Silicon Valley Watcher digs into a situation whereby Cox Interactive is throttling its customer's access to Craigslist because, perhaps, Cox Interactive parent company Cox Enterprises feels people should read classified ads in Cox Media newspapers instead of on Craigslist. It appears Cox Interactive has been working with security software from Authentium since April 2005 and on February 23 of 2006 Authentium did acknowledge it was, in fact, blocking Craiglist from Cox Interactive users. Craigslist has asked Authentium several times to stop blocking their site to no avail. It's one thing to get competitive when your business is on the way to the toilet. It's entirely another thing when that competitive spirit turns nasty and wreaks of illegal activity.
Copyranter wants to make sure we appreciate the "pure stupidity" of local car dealership advertising by highlighting this print campaign from Massachusetts car dealer Ernie "Come on Down" Boch. in which Boch mimics the famous Coppertone bare butt kid ad. Yes, having worked on a few car dealer accounts, we can attest the segment is rife with stupidity, fat egos and illogical thinking. However, car dealers, more than any other, care only about what sells. If your campaign doesn't do it for them, you're out on your ass faster than a car salesmen can say, "What can I do to make this deal happen today?" We're not sure this Coppertone ad will sell much so we're going to file it under the ego ad category. And, in the auto dealership business, there's no shortage of those.
Some might consider it a good thing to create a company whose business model aims to help advertisers reach a young, impressionable audience early in life. Others might consider the business model of BusRadio, a company that helps advertisers reach young, impressionable minds early by installing a specialized, ad-supported radio system on school buses, to be a horrific abuse of marketing prowess and an indication of an industry gone wild making its last ditch effort to survive while the advertising world crumbles around it. Commercial Alert, and Adrants for that matter, believe firmly in the latter.
Copyranter thinks this ad for Heads and Shoulders Dandruff shampoo which uses some sort of scalp-based play book diagram with references to starting at the line of scrimmage when the goal is healthy hair is a perfect example of an ad that tires way too f'ing hard. We'd agree.
OK. We like Deep Focus and we like HBO. We especially like HBO's Entourage so when we were sent a link to a promotional site at which you can get get an interview with Ari Gold for a position in his new agency, we had high hopes for the site. Let's put it this way. Can we, as an industry, right now, right this very second, put a lid on any project even remotely similar to Burger King's Subservient Chicken? And, for the love of GOD, can we please stop trying to latch onto something that was over the day after Crispin Poprter + Bogusky launched that site?
When the latest Netflix envelope arrived in the mailbox, it contained an ad on the inside sleeve promoting some sort of concert broadcast honoring Kiss, Queen, Def Leppard and Judas Priest. We saw that the broadcast was set to air Wednesday, May 31 at 9PM. Maybe we're just dumb, but we had to stare at the ad for several minutes before we figured out the broadcast was occurring on VH1. The logo was tiny and buried in a way that was very hard to see.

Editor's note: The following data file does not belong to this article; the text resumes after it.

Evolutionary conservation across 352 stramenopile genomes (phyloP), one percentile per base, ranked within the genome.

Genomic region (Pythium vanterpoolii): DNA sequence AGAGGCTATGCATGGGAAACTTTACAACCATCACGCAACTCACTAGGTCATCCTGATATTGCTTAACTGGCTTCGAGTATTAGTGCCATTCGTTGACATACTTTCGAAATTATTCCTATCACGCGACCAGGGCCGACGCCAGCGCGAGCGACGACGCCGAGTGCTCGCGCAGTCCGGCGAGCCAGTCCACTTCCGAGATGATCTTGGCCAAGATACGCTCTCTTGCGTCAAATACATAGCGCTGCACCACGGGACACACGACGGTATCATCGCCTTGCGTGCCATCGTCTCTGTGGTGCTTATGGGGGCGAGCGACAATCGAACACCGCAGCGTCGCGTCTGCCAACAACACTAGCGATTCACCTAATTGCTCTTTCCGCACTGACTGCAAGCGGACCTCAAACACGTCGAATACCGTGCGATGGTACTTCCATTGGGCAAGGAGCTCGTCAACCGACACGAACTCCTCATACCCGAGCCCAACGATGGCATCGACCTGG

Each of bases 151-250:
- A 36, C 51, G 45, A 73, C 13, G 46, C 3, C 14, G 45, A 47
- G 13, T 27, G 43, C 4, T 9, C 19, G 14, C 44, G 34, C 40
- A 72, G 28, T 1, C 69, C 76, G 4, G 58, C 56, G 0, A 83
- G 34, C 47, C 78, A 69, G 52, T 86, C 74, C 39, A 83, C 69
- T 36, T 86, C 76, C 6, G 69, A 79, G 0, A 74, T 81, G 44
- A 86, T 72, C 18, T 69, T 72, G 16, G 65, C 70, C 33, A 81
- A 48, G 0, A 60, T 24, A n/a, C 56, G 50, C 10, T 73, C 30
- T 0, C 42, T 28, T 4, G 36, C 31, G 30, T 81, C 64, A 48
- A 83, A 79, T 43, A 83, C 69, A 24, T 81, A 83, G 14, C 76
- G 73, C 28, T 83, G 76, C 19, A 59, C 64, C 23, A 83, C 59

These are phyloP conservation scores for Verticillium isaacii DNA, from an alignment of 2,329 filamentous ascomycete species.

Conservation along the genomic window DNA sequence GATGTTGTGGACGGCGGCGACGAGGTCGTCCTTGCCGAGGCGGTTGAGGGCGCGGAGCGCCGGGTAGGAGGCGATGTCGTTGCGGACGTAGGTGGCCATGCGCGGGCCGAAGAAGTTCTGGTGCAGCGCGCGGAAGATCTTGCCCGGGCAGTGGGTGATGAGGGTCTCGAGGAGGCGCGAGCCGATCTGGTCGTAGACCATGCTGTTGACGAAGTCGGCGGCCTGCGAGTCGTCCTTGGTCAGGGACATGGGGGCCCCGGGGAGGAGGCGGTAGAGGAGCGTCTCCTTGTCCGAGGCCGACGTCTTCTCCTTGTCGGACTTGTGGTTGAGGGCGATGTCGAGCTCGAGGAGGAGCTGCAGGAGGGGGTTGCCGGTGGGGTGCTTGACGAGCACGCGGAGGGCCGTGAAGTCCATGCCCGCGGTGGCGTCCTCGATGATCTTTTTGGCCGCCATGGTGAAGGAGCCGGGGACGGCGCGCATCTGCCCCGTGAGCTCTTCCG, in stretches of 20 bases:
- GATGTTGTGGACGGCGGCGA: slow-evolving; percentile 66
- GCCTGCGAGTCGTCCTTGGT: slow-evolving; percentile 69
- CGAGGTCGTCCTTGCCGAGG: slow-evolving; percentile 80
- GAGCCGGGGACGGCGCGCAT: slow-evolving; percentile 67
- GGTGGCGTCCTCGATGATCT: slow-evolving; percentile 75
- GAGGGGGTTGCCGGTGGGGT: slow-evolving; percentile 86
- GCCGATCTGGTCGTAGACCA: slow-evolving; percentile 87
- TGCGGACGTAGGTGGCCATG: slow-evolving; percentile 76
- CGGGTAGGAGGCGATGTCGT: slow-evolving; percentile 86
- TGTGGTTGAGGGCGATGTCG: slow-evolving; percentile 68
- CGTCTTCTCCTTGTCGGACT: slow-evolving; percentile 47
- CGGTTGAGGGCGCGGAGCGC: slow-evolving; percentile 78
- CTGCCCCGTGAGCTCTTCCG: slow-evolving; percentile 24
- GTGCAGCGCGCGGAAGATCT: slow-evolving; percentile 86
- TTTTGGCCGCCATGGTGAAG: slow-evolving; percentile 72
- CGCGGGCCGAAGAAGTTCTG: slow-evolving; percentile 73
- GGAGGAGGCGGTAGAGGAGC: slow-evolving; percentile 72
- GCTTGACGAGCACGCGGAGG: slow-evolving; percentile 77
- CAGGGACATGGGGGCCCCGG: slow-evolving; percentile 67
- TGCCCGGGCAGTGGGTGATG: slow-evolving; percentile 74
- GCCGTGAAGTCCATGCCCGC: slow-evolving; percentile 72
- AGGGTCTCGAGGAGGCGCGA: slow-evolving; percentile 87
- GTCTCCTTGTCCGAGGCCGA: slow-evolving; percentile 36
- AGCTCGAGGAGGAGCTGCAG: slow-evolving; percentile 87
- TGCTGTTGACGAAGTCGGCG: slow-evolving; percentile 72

One really has to wonder what goes through the mind of a designer sometimes as indicated by some recent Tyson packaging. Brenner Thomas points out this bit of odd packaging from the food giant for its Sunset Strips chicken strips on which an image of a chicken appears to be eating itself...well...a chicken strip, that is. One might argue it looks like a french fry but we doubt it. Apparently, cannabalism is alive and well in the chicken business.
FishNChimps has detailed the story of how Nike, apparently, stole the logo from Hackney, a poor London borough for use on its World Cup line of sportswear. Hackney, whose logo has been in place for 40 years has asked Nike to share the profits of the line with the borough to fund its schools. Hopefully, this doesn't turn out to be yet another piece of stunt marketing.
In a move that could be described as both the display of good corporate behavior as well as a cheesy effort to leverage natural disaster for corporate gain, MasterCard is lending its "Priceless" campaign to the state of Florida for use in a combined campaign to persuade Floridians to make sure they're ready for hurricane season. On the good corporate behavior side of the story, MasterCard will donate the cost of a print ad campaign in four Florida markets to deliver the hurricane preparedness message. On the not so good corporate citizen side of the story are the lobbying efforts MasterCard may have implemented to get Florida Governor Jeb Bush to sign into legislation a bill creating a tax holiday from May 21 to June 1 on all purchases. Hmm. Lower taxes. Higher purchases. More charge card usage. More money for MasterCard.
Anytime the subject of woman and orgasms arises, everyone jumps on the topic and goes nuts. Everyone's writing about a company called Surprise Parties which hosts parties for women to sell sexual aids and discuss means to rekindle their romance. Recently, Carr Knowledge, an agency with offices in Nashville placed a large billboard buy for Surprise Parties that contained the company's new headline, "Stop Faking It." Nashville outdoor companies CBS and Lamar have refused to accept the buy. The 41 other states Car Knowledge placed boards had no issue with the ad which features company's seven senior managers dressed in pink under the headline. The only skin showing on the board are hands and faces.
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